Freelancers are amateurs. They’re not as talented as the designers, writers, and programmers who work for major development shops. They’re not as professional, use lower quality tools, and don’t produce the same quality of work. As such, they deserve less pay. Want to save a buck? Hire a freelancer. The work won’t be quite as good, but the cost savings will be immense.
Or at least, that’s how the professional world views freelancers according to designer Arron Lock. “It is unfortunate but as long as there are wannabe designers calling themselves freelancers there will be people that simply won’t take us seriously,” he writes on his blog.
According to Lock, there exists a negative stigma around the word “freelancer.” “In most people’s opinion freelancers are not professional designers,” Lock writes. That’s why when you pitch a client a $X,XXX price tag for their project, they might reply, “Yeah, but my nephew can do it for fifty bucks.” The problem is that freelancers have a reputation of being amateurs and should be paid peanuts as a result.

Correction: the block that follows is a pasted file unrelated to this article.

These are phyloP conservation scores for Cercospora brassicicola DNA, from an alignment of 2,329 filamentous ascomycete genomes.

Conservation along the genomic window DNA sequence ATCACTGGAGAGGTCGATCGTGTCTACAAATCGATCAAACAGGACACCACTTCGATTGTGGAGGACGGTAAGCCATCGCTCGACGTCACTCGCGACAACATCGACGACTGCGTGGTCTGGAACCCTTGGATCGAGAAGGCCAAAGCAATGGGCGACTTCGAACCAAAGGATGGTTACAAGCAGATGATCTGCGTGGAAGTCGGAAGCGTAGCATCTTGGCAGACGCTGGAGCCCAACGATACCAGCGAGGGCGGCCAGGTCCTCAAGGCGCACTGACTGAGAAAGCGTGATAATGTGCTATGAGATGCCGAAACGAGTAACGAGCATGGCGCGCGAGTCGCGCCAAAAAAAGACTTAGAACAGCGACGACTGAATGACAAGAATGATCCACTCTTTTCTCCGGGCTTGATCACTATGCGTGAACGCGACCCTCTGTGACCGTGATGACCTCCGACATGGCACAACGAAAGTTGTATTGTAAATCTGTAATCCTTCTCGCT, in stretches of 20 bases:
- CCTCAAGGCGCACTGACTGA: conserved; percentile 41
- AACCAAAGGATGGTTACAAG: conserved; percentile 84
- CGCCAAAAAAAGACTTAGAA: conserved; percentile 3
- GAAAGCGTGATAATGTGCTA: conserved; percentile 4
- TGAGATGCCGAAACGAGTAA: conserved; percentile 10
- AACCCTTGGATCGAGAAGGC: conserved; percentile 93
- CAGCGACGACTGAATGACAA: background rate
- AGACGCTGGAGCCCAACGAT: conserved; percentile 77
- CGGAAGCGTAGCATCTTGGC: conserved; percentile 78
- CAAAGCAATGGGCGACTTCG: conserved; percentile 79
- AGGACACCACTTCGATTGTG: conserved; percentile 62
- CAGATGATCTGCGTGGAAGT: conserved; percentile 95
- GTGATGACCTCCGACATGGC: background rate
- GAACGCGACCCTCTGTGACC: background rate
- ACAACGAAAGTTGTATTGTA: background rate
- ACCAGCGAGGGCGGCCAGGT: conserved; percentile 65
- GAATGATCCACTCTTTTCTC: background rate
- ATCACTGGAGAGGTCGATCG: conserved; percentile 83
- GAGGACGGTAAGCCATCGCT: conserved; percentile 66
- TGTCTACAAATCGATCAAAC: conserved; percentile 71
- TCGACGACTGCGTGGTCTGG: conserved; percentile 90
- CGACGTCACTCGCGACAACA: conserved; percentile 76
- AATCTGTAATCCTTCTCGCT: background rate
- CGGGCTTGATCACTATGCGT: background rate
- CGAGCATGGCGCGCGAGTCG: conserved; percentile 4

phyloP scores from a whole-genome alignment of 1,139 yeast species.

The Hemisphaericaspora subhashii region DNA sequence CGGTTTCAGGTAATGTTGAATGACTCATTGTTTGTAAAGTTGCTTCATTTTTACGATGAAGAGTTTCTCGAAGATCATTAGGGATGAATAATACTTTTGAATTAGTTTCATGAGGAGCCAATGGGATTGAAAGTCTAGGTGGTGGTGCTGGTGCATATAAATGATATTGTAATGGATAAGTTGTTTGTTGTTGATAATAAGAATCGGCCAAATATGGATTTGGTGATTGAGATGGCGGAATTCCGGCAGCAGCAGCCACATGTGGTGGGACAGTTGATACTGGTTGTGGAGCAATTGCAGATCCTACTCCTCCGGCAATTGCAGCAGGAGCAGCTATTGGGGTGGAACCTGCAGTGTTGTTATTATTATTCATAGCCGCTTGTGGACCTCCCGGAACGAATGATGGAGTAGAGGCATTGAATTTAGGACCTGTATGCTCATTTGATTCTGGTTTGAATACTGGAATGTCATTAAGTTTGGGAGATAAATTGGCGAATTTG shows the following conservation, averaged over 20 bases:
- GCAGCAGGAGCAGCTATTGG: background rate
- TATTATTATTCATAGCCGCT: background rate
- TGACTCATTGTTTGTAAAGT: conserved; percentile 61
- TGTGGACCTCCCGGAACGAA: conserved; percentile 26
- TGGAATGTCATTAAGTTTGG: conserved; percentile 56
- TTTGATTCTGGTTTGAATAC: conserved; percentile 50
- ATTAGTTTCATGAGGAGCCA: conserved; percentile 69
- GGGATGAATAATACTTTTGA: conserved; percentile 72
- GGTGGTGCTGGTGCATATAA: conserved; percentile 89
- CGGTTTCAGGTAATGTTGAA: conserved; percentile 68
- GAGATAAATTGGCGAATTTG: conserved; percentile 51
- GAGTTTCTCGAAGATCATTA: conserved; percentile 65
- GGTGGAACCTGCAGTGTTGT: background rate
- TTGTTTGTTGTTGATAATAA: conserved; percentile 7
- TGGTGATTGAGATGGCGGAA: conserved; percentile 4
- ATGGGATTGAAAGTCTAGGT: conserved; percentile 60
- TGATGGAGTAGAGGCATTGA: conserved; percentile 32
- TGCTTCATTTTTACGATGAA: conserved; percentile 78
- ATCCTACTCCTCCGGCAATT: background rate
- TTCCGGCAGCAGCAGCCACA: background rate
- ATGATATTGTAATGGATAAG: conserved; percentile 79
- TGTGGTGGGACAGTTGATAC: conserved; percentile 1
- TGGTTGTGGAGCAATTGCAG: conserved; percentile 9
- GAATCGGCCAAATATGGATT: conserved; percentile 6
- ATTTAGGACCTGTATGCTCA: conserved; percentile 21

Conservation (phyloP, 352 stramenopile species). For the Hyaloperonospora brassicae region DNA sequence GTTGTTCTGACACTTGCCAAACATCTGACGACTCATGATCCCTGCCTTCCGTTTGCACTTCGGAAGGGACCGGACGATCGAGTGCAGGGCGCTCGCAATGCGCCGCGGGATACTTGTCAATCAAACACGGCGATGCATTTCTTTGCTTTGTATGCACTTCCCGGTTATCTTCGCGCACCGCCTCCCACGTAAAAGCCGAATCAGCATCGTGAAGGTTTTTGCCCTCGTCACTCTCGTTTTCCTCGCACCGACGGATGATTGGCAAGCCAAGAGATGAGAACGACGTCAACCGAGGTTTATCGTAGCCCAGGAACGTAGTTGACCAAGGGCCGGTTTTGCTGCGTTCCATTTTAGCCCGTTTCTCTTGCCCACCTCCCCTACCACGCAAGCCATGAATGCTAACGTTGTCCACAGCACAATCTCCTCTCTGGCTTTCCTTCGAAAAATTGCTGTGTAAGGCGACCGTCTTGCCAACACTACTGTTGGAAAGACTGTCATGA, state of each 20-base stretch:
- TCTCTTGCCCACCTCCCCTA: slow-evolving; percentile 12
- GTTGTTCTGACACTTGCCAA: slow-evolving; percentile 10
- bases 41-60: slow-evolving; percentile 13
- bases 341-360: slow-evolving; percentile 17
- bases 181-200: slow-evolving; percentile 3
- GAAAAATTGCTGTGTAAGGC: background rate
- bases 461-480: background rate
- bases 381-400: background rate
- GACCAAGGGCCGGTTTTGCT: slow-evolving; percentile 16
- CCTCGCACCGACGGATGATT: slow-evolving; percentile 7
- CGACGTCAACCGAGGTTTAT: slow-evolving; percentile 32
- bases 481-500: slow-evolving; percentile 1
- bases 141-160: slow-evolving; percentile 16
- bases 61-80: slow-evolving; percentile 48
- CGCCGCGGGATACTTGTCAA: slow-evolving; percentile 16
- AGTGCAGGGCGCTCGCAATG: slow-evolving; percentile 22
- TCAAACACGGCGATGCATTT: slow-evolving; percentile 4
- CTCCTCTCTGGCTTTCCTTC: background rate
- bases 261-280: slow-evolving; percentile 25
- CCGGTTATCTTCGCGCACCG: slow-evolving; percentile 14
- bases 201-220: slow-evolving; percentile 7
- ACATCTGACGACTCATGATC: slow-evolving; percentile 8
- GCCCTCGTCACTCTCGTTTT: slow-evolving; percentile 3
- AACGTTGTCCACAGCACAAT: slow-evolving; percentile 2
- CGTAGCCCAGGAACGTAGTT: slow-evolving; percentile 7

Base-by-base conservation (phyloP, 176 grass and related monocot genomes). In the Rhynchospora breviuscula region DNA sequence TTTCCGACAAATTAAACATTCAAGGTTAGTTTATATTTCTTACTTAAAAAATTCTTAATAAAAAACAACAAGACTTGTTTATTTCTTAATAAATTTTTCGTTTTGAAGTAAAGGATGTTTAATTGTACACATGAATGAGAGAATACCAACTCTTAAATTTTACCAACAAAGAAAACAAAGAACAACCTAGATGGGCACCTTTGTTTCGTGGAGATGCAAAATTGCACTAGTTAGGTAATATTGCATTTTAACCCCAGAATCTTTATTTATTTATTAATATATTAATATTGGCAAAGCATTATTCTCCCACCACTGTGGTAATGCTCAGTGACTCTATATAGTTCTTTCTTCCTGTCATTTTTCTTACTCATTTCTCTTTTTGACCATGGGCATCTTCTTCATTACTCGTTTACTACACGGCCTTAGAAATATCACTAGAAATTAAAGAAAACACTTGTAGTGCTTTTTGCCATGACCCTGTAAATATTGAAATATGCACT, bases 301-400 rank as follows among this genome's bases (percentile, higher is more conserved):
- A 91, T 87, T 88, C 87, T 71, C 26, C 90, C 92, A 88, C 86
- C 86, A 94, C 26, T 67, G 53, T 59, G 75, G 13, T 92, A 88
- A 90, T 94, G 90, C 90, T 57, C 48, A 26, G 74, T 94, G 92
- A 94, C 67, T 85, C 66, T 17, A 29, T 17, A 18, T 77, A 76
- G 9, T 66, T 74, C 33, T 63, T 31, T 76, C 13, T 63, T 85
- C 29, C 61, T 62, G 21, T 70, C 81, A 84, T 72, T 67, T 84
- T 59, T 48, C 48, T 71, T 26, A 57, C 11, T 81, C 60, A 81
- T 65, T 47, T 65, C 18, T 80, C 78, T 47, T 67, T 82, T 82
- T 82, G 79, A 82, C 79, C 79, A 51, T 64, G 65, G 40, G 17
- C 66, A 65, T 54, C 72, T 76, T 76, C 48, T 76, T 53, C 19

There are two ways to avoid that negative connotation, though, says Lock. First, stop calling yourself a freelancer. Lock suggests something like “Independent Designer” instead. That might not fool anyone, though — they’ll still know they’re hiring a contractor, so the stigma might continue to apply. Lock’s second piece of advice is to file the necessary paperwork to form an actual business, even if you’re the sole proprietor.
“Trust me, people take you far more seriously when they hear you are a business owner,” he says. That’s a sentiment echoed by my friend and freelance designer Kelli Shaver (who made the freelancer graphic above). She told me that people are generally much more inclined to hire her once they find out that she owns a local computer repair shop.
So our question to you: Should the term “freelancer” be retired?
Vote in our poll and leave a comment below.
Josh Catone joined Mashable in May 2009 and is Executive Director of Editorial Projects. Before joining Mashable, Josh was the Lead Writer at ReadWriteWeb, the Lead Blogger at SitePoint, and the Community Evangelist at DandyID.